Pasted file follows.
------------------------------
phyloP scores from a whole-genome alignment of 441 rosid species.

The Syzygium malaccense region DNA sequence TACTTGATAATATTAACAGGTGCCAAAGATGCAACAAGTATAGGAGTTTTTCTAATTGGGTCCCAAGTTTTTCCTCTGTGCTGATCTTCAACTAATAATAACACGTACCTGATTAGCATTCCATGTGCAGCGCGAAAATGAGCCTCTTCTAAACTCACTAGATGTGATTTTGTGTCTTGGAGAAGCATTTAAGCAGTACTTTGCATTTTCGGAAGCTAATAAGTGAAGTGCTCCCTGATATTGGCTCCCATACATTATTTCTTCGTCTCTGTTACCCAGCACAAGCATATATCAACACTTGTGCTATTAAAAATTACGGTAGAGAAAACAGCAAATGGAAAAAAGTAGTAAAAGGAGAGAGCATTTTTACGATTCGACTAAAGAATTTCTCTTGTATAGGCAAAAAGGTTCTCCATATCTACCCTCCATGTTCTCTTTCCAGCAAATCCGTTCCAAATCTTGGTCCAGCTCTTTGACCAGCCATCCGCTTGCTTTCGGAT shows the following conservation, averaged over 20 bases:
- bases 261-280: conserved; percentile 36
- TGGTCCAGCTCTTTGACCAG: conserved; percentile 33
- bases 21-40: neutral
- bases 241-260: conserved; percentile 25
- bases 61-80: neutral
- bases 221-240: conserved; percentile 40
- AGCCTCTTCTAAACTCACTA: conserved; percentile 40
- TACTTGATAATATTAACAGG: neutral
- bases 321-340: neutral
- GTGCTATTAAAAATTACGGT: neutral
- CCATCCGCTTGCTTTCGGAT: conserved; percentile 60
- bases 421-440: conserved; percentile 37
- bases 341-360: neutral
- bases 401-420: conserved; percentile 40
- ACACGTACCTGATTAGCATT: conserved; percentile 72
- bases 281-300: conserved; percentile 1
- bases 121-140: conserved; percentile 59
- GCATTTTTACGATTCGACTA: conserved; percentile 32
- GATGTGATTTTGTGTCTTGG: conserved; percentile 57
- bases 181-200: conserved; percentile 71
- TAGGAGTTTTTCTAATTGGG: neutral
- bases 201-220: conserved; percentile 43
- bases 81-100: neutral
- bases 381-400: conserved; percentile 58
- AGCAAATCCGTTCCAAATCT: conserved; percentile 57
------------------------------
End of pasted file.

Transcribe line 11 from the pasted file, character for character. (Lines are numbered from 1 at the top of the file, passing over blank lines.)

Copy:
- bases 321-340: neutral